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LONDON — Abercrombie & Fitch’s Quarterly is rising from the ashes — in a more cerebral and sophisticated form, but still with the nudity that made it infamous.
The retailer is marking the one-year anniversary of its London flagship with the relaunch of its quarterly, which will weigh in at 200 pages and cost a whopping 50 pounds, or about $100.
A&F sees the relaunch as a way to celebrate the London store’s success. According to Tom Lennox, vice president of corporate communications, the store has exceeded internal expectations and is pulling in annual sales of $50 million. Sales per square foot are comparable to that of A&F’s New York Fifth Avenue flagship, he said, although the profits are better in London.
The retailer will unveil the new version of its quarterly on April 5 at the store, which is located on the corner of Burlington Gardens and Savile Row. The book will feature erotic photography by Bruce Weber, who has long photographed A&F’s bare-chested men (and women); editorial is overseen by Tyler Brûlé, founder of Wallpaper and Monocle magazines, and creative direction is by Sam Shahid.
The limited-run, case-bound book will be printed on heavy paper and distributed exclusively through the London store. The old quarterly was priced at $4 and was more of a magalogue.
“The London anniversary was a great opportunity for us to bring back the quarterly,” said Lennox, adding the new title was a reflection of the brand’s growth, evolution and more diverse audience.
A&F killed the original quarterly in December 2003 after six years and more than $100 million invested. That title had become an albatross, increasingly uncool to A&F’s demographic which had, at the time, started to move on. It also had turned into a perennial public relations problem for the retailer, lambasted by a variety of groups for its liberal use of nudity, teen drinking and sex in advertising A&F products.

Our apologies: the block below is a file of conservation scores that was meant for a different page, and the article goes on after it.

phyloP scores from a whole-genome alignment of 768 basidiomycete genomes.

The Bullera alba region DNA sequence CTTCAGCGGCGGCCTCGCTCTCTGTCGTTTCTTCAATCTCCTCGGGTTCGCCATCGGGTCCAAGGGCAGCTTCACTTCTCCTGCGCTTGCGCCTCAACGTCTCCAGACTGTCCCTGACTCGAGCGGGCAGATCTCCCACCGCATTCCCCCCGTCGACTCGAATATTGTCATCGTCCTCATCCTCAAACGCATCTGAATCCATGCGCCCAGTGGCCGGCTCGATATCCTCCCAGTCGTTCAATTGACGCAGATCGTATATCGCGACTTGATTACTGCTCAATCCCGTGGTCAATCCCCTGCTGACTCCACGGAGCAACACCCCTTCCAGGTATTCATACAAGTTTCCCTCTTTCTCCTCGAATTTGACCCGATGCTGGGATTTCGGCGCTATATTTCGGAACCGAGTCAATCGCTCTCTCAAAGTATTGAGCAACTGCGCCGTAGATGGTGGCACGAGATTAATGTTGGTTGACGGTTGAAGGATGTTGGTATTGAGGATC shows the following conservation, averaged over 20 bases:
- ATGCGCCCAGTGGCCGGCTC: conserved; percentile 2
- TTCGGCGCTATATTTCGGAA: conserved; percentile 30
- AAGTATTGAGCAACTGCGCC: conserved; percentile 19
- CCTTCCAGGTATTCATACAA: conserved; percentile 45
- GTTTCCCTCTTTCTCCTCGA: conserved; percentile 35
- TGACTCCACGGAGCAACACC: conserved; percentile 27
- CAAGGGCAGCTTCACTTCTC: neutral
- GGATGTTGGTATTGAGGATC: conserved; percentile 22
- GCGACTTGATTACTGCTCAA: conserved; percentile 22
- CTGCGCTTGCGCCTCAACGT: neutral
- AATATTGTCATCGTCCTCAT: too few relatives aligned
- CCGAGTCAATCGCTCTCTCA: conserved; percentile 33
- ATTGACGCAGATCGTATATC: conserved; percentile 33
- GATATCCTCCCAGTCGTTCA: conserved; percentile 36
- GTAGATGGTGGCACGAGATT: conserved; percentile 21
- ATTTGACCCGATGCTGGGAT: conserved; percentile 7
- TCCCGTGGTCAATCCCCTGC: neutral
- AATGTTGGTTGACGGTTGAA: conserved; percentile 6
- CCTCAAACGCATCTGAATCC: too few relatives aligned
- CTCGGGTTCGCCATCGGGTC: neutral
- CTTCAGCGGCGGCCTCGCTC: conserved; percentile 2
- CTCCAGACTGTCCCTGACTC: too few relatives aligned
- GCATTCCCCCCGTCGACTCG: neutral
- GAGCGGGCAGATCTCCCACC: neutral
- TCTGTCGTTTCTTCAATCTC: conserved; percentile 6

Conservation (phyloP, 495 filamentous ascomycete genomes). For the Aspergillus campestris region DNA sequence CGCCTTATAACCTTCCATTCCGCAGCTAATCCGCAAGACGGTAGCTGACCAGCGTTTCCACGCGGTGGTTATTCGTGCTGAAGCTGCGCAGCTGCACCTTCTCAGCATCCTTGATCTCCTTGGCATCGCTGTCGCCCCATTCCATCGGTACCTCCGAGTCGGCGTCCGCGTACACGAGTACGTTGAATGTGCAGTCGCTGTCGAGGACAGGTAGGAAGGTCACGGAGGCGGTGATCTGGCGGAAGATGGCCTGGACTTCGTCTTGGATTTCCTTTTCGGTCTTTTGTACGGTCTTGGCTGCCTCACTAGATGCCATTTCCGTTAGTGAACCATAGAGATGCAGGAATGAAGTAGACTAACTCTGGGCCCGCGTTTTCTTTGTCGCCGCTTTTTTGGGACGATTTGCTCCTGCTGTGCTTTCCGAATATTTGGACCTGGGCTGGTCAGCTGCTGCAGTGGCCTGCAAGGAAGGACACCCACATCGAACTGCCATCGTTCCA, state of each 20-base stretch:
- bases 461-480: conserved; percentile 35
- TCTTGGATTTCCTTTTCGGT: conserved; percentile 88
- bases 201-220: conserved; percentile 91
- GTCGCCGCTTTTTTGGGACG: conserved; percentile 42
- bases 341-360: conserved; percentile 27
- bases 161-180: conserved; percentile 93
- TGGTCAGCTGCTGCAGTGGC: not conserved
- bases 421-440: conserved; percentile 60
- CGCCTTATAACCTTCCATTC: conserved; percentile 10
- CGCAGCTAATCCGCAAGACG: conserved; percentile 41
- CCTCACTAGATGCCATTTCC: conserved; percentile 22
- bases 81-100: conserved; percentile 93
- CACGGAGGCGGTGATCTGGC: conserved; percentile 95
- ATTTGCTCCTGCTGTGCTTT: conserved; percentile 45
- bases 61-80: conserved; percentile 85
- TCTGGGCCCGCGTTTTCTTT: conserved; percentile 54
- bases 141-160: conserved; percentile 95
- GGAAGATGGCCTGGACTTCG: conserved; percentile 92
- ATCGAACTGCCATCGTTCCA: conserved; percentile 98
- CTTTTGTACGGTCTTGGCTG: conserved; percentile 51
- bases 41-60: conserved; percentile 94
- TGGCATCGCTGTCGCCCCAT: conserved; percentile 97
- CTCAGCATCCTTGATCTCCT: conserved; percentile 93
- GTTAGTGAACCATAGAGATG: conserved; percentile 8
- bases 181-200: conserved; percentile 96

“Our audience is much wider today, they’re more savvy, and have more of a global perspective. The old quarterly served its purpose and ran its course, and it was time for a change. It was about pranks — and more sophomoric,” said Lennox.
The new book is all about lifestyle, and will carry no branded A&F product. “We don’t want to be seen to be hawking T-shirts and jeans,” said Lennox. “It’s about communicating the elements of the brand.”
Lennox declined to say how much A&F was investing in the new quarterly.
The theme is “Return to Paradise,” and Lennox said the editorial has a “more intelligent approach” with travel features that focus on Seattle; Waikiki, Hawaii; Los Angeles, and New Orleans; a story on hot U.S entrepreneurs under 25, and one on the thrift and vintage clothing stores along Route 66.
Weber’s images are still erotic, with color photos of topless young men and women and scantily clad couples frolicking in lush, Edenic backdrops. Lennox called the images “beautiful” and said he was expecting British audiences to accept the nudity better than the Americans would. “The Brits are less uptight,” he said.
Lennox said A&F viewed the quarterly as a “focused and effective” advertising tool, even though it will not actively sell or credit any A&F product.
With the London store ticking along, Lennox said A&F was looking to secure other sites throughout continental Europe. He said Milan was a priority, and that the company was also looking for sites in Rome, Barcelona, Madrid, Paris and Copenhagen. He said the timing for all was “ASAP” and that the company was “close on a few deals.”
At the end of 2009, A&F plans to open its first store in Japan, an 11-story, all-retail unit in Tokyo’s Ginza.
As for the Hollister brand, Lennox said the plan is to open four new Hollister stores in England later this year, mostly in mall locations. The next Hollister store will open in the Brent Cross shopping mall in north London; the other sites are still under negotiation.